34

MAC address filtering itself does not provide much protection. As you pointed out, a MAC address can be cloned. That doesn't mean it can't be part of the overall defense strategy, but it can be a lot of work for very little return. You need a comprehensive security policy which can include such things as: Physical access limitations 802.1X as @robut ...


10

That's a lot of questions, so let's take them one by one. What exactly is 802.1X Port-Based Authentication? From Wikipedia : IEEE 802.1X is an IEEE Standard for port-based Network Access Control (PNAC). It is part of the IEEE 802.1 group of networking protocols. It provides an authentication mechanism to devices wishing to attach to a LAN or WLAN. ...


9

Frankly, no. 802.1X authenticates the port and as long as it is authenticated it participates in the network. Inserted or even modified frames by an otherwise transparent network device cannot be detected. 802.1X has had some serious attack vectors from the start and can only be regarded as a "better than nothing" approach. If you want serious port ...


8

The protocol used between switch and authentication server is called RADIUS. The server address (or server addresses) have to be configured on the switch (manually) The switch must be configured as a "client" on the RADIUS server and both need the same shared secret in order to communicate with each other All assuming that basic routing between switch ...


7

I am aware of MAC address filtering available on most WiFi routers, but this is about access control on a device by device basis. One user may have many devices. Is there any way to control WiFi network access on a user by user basis? Use 802.1X with PEAP/MSCHAPv2. This authentication scheme will permit you to authenticate your users against a RADIUS ...


7

Use a VPN internally and treat the section of the network outside secure areas the same way you would treat the internet.


6

Alex, hеllo there! Ive builded test environmet for you, so i am using freeradius 2.1.12+dfsg-1.2 (on debian), and switch hp 2650. Ive just repeated your config, and have no problems with this. My test procurve ip 10.0.10.29, test freeradius ip 192.168.2.60. procurve config: Running configuration: ; J4899A Configuration Editor; Created on release #H.10.83 ...


5

802.1x was specifically designed for end-point devices to authenticate to network switches and was not designed for switch-to-switch connections. Because of this, it is highly unlikely that you will find any switches that can be a 802.1x client, so the answer to your Y question is no. To answer your X concern (see XY problem)- preventing a malicious entity ...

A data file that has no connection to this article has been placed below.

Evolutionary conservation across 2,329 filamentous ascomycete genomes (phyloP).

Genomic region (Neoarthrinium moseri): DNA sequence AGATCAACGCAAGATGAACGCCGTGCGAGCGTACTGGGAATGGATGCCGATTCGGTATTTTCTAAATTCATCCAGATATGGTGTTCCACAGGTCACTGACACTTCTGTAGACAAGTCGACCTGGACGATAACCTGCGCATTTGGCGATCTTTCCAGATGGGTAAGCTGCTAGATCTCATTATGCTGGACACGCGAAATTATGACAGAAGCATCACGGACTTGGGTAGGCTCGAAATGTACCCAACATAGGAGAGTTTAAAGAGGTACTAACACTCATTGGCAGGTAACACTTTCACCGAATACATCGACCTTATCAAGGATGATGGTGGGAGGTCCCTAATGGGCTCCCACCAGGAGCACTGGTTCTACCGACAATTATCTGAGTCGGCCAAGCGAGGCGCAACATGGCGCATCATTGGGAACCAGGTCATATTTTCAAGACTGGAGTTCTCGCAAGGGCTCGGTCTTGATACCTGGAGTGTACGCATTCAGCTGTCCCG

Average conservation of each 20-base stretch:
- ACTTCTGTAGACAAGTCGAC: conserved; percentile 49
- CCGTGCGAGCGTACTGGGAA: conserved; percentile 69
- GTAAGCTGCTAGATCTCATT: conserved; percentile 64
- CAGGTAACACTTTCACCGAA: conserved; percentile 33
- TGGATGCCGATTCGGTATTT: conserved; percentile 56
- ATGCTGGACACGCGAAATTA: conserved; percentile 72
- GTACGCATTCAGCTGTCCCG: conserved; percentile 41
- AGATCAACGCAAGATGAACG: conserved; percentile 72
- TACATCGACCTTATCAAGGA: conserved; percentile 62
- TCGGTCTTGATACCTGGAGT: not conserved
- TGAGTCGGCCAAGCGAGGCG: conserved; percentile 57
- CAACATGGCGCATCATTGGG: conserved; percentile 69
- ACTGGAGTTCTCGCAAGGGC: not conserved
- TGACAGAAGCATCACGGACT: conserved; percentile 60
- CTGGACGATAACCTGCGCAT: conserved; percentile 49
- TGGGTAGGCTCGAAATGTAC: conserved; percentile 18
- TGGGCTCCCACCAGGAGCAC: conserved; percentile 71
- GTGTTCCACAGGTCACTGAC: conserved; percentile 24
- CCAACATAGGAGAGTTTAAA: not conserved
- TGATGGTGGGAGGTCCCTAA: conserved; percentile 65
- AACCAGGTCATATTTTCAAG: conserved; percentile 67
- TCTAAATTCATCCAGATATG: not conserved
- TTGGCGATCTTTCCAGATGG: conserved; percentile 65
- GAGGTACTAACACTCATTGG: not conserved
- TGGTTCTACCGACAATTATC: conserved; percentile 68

5

802.1x is port based. So, in simplest form, the port is either authorized or not; once authorized -- MAC limits aside -- traffic from anything will be allowed. Modern 802.1x systems are much smarter ("more complicated") and can independently police multiple hosts on a single port. This is where multi-auth and multi-domain come in. (consult Cisco here) As ...


5

It is better to be in the same channel as your interfering signals (if you can't find a free channel) rather than in overlapping channels that are not the same channel - if you are in a nearby channel, there is interference, but no communication. On the same channel, the spec requires some cordination to share the channel. Often your best actual bet is to ...


5

There is a quite nice and simple solution: We have utilized the voice VLAN to send Magic Packets. Voice VLAN is configurable under: ethernet-switching-options { voip { interface access-dot1x { vlan VOIP; forwarding-class assured-forwarding; } } } We were already using it to connect VoIP phones. The feature ...


5

The switch (authenticator) needs to be configured for 802.1X. One thing that needs to be configured is the address of the authentication server. It's usually an IP address and often it's routed. The authenticator couldn't use any information from the supplicant because it can't be trusted without being authenticated (or even after).


5

Welcome to Network Engineering! You might want to ask this on Information Security SE, but here are a few thoughts: If one has physical access to the network, an attacker can do lots of things. Attacking 802.1x is just one. The presentation lists some mitigation techniques, but they all rely on careful monitoring of network traffic -- something rarely done ...


5

Using QinQ (802.1ad) double tagging, you can use an inner (customer) VLAN ID and an outer (provider) VLAN ID. The point is that a provider can provide full, 802.1Q-tagged services to each client and still use the outer tag for their own VLAN infrastructure. Double tags can be used in plain frames or inside a (VPN) tunnel.


4

You would need to configure MAB (Mac Auth Bypass) authentication for the ip phone in the multi-vlan interface. You also need multi-auth so the switch knows to look for more than one MAC address. -authentication host-mode multi-auth -authentication order mab dot1x


4